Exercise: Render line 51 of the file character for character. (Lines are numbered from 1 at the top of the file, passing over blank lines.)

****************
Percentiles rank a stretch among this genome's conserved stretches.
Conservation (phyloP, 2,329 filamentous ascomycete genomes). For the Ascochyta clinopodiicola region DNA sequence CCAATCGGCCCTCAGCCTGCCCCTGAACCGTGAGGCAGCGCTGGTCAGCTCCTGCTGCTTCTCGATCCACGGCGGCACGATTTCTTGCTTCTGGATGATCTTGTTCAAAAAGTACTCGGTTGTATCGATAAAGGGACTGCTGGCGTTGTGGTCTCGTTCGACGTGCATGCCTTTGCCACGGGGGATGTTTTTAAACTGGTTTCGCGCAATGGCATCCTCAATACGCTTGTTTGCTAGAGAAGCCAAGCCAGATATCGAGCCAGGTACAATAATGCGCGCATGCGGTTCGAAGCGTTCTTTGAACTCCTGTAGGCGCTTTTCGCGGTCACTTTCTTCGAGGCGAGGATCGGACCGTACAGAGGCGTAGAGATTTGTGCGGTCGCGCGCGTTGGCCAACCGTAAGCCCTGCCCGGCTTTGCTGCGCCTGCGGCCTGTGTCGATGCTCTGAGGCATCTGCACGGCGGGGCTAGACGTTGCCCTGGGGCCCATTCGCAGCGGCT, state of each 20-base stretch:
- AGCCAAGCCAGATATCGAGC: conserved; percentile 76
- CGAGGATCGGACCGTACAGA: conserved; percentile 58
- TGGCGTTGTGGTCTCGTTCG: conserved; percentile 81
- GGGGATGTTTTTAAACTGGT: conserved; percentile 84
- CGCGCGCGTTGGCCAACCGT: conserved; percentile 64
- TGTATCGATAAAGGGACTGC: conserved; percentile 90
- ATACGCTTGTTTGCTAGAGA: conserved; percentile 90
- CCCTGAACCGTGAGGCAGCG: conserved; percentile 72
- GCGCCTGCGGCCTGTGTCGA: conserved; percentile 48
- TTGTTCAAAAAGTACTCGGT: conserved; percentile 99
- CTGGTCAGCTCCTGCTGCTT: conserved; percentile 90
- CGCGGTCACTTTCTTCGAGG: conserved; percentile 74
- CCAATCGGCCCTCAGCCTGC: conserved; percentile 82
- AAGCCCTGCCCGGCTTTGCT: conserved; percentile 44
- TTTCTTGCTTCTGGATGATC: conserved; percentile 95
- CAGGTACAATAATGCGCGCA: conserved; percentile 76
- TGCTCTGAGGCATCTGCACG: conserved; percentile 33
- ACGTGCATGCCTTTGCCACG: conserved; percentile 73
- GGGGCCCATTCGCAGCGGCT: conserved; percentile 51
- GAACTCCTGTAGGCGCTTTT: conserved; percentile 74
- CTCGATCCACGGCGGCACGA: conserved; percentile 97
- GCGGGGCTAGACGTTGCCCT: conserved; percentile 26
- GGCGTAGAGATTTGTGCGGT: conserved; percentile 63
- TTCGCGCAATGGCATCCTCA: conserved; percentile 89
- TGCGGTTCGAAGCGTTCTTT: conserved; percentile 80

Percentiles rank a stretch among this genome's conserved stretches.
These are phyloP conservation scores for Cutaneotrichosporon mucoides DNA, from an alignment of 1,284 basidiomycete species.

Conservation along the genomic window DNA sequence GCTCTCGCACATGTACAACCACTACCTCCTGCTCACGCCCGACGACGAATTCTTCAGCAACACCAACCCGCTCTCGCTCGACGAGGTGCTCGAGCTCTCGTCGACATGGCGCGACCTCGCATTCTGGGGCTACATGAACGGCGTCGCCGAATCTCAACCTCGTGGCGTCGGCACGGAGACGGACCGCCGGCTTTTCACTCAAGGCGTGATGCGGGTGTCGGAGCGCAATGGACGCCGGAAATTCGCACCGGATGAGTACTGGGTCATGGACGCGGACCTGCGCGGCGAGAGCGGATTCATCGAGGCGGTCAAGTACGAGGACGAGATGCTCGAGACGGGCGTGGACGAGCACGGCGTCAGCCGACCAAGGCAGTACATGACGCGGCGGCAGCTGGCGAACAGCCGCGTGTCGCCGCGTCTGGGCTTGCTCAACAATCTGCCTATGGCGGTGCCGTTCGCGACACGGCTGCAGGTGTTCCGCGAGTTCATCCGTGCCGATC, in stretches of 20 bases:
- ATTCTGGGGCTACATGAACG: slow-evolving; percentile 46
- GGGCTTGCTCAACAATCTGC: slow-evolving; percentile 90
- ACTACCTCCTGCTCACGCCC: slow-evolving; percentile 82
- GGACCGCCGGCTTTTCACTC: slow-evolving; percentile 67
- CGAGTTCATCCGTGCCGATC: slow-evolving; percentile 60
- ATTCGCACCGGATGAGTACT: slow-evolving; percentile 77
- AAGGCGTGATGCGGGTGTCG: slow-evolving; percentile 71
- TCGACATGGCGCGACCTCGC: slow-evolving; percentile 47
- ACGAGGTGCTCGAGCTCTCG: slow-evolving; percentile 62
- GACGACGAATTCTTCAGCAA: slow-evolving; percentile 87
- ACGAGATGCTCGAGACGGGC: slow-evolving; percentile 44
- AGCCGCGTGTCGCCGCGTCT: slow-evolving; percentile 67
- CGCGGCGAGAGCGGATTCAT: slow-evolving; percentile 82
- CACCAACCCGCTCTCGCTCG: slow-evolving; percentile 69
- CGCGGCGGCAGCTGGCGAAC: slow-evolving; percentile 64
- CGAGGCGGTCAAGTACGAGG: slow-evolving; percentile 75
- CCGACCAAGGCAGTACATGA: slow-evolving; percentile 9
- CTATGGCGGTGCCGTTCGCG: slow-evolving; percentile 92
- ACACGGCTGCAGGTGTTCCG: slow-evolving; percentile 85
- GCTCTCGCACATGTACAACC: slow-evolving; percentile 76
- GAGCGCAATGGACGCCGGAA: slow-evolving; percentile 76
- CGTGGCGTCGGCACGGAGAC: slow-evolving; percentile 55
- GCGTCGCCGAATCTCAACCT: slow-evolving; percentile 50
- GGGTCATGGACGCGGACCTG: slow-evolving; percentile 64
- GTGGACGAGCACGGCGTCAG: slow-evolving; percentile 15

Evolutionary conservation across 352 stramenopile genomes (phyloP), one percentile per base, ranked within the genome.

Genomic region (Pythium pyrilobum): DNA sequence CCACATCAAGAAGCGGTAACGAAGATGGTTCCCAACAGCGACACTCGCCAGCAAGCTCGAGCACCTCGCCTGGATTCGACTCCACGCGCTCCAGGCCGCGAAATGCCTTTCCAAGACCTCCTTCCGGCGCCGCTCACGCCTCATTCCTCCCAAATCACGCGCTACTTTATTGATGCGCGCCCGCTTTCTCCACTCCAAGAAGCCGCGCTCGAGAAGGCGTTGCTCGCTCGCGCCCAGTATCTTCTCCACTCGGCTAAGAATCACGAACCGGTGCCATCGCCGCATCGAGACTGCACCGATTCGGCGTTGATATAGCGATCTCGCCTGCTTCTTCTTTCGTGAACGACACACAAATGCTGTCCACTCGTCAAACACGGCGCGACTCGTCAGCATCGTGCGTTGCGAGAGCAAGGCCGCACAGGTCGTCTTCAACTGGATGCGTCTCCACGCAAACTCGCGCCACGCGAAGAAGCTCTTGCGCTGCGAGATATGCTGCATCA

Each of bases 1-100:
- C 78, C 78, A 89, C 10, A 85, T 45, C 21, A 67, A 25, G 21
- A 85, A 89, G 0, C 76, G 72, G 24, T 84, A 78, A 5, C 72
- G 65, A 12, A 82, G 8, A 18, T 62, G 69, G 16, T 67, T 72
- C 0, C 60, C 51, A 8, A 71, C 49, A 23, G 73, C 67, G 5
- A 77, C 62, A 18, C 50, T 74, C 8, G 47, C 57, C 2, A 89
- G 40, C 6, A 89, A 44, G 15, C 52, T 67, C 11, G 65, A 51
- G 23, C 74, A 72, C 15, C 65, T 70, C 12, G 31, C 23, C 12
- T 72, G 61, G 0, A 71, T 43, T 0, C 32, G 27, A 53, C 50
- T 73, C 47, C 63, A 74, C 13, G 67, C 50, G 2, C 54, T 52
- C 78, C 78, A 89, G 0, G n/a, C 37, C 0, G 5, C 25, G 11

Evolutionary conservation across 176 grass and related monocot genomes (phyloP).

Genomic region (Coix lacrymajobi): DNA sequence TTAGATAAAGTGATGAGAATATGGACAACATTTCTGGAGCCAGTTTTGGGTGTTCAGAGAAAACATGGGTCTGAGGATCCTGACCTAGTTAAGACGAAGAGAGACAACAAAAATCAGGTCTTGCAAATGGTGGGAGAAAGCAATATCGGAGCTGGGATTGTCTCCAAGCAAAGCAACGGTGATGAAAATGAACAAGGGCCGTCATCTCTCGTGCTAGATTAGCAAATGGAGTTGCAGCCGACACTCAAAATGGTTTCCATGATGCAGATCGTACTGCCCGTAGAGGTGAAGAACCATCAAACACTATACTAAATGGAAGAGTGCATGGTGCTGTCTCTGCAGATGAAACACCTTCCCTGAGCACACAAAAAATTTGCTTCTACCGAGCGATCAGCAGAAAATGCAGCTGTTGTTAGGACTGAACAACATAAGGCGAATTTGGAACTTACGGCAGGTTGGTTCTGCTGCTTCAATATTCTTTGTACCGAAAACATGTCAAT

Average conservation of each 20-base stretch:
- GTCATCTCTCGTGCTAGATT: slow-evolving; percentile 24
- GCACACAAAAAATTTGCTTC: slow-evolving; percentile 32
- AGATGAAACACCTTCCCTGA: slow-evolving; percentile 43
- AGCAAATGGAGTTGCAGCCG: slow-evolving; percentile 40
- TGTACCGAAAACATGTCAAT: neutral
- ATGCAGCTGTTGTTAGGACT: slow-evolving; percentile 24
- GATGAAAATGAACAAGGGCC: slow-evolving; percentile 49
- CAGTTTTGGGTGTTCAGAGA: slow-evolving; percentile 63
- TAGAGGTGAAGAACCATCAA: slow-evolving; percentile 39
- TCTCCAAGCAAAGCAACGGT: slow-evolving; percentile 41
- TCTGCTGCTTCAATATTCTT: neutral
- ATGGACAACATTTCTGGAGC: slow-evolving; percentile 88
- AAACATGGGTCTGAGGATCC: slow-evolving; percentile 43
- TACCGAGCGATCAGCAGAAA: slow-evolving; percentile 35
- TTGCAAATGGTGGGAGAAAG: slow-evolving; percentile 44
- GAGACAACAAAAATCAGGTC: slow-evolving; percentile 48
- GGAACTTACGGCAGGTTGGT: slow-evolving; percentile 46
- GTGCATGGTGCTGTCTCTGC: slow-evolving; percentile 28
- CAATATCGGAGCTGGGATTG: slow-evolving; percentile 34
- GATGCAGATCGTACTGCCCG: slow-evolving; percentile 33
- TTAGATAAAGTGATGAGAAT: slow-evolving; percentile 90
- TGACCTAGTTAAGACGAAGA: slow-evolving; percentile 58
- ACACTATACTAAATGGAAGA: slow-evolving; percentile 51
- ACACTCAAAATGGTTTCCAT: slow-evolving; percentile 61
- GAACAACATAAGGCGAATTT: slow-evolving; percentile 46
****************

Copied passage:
- GAGCGCAATGGACGCCGGAA: slow-evolving; percentile 76